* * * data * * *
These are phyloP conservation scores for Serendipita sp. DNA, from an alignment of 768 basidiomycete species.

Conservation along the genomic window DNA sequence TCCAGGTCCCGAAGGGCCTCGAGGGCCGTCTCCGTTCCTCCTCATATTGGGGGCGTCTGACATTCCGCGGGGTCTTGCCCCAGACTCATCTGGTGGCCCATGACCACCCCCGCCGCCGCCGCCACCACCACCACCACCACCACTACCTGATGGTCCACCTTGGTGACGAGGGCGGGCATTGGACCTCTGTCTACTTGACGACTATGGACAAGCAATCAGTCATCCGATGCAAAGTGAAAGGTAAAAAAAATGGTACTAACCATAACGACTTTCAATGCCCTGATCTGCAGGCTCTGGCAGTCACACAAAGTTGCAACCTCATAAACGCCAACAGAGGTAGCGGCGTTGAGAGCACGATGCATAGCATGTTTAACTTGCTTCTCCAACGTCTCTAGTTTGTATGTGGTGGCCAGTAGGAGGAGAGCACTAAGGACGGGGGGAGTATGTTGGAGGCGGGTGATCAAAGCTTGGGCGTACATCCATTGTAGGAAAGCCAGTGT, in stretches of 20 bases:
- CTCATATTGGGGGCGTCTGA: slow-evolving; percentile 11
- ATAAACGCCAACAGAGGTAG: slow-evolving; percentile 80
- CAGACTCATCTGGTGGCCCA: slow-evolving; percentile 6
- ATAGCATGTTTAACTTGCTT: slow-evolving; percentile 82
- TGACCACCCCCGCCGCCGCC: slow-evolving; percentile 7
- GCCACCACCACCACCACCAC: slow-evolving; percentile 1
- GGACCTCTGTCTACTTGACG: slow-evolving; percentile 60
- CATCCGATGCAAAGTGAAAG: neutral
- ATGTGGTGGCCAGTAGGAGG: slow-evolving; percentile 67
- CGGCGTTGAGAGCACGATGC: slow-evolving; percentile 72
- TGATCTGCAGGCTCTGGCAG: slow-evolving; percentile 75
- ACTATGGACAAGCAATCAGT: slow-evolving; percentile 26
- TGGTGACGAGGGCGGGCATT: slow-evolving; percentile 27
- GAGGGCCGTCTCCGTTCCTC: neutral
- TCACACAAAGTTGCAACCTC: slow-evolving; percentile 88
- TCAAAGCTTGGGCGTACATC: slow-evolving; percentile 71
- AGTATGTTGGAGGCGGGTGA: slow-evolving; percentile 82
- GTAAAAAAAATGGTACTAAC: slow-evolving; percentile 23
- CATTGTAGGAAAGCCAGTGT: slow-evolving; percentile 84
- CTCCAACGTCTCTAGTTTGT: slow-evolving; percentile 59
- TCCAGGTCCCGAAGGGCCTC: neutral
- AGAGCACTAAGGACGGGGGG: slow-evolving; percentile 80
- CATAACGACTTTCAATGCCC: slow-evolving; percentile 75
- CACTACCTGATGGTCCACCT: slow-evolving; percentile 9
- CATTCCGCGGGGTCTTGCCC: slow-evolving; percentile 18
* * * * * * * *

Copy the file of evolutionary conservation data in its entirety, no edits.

These are phyloP conservation scores for Serendipita sp. DNA, from an alignment of 768 basidiomycete species.

Conservation along the genomic window DNA sequence TCCAGGTCCCGAAGGGCCTCGAGGGCCGTCTCCGTTCCTCCTCATATTGGGGGCGTCTGACATTCCGCGGGGTCTTGCCCCAGACTCATCTGGTGGCCCATGACCACCCCCGCCGCCGCCGCCACCACCACCACCACCACCACTACCTGATGGTCCACCTTGGTGACGAGGGCGGGCATTGGACCTCTGTCTACTTGACGACTATGGACAAGCAATCAGTCATCCGATGCAAAGTGAAAGGTAAAAAAAATGGTACTAACCATAACGACTTTCAATGCCCTGATCTGCAGGCTCTGGCAGTCACACAAAGTTGCAACCTCATAAACGCCAACAGAGGTAGCGGCGTTGAGAGCACGATGCATAGCATGTTTAACTTGCTTCTCCAACGTCTCTAGTTTGTATGTGGTGGCCAGTAGGAGGAGAGCACTAAGGACGGGGGGAGTATGTTGGAGGCGGGTGATCAAAGCTTGGGCGTACATCCATTGTAGGAAAGCCAGTGT, in stretches of 20 bases:
- CTCATATTGGGGGCGTCTGA: slow-evolving; percentile 11
- ATAAACGCCAACAGAGGTAG: slow-evolving; percentile 80
- CAGACTCATCTGGTGGCCCA: slow-evolving; percentile 6
- ATAGCATGTTTAACTTGCTT: slow-evolving; percentile 82
- TGACCACCCCCGCCGCCGCC: slow-evolving; percentile 7
- GCCACCACCACCACCACCAC: slow-evolving; percentile 1
- GGACCTCTGTCTACTTGACG: slow-evolving; percentile 60
- CATCCGATGCAAAGTGAAAG: neutral
- ATGTGGTGGCCAGTAGGAGG: slow-evolving; percentile 67
- CGGCGTTGAGAGCACGATGC: slow-evolving; percentile 72
- TGATCTGCAGGCTCTGGCAG: slow-evolving; percentile 75
- ACTATGGACAAGCAATCAGT: slow-evolving; percentile 26
- TGGTGACGAGGGCGGGCATT: slow-evolving; percentile 27
- GAGGGCCGTCTCCGTTCCTC: neutral
- TCACACAAAGTTGCAACCTC: slow-evolving; percentile 88
- TCAAAGCTTGGGCGTACATC: slow-evolving; percentile 71
- AGTATGTTGGAGGCGGGTGA: slow-evolving; percentile 82
- GTAAAAAAAATGGTACTAAC: slow-evolving; percentile 23
- CATTGTAGGAAAGCCAGTGT: slow-evolving; percentile 84
- CTCCAACGTCTCTAGTTTGT: slow-evolving; percentile 59
- TCCAGGTCCCGAAGGGCCTC: neutral
- AGAGCACTAAGGACGGGGGG: slow-evolving; percentile 80
- CATAACGACTTTCAATGCCC: slow-evolving; percentile 75
- CACTACCTGATGGTCCACCT: slow-evolving; percentile 9
- CATTCCGCGGGGTCTTGCCC: slow-evolving; percentile 18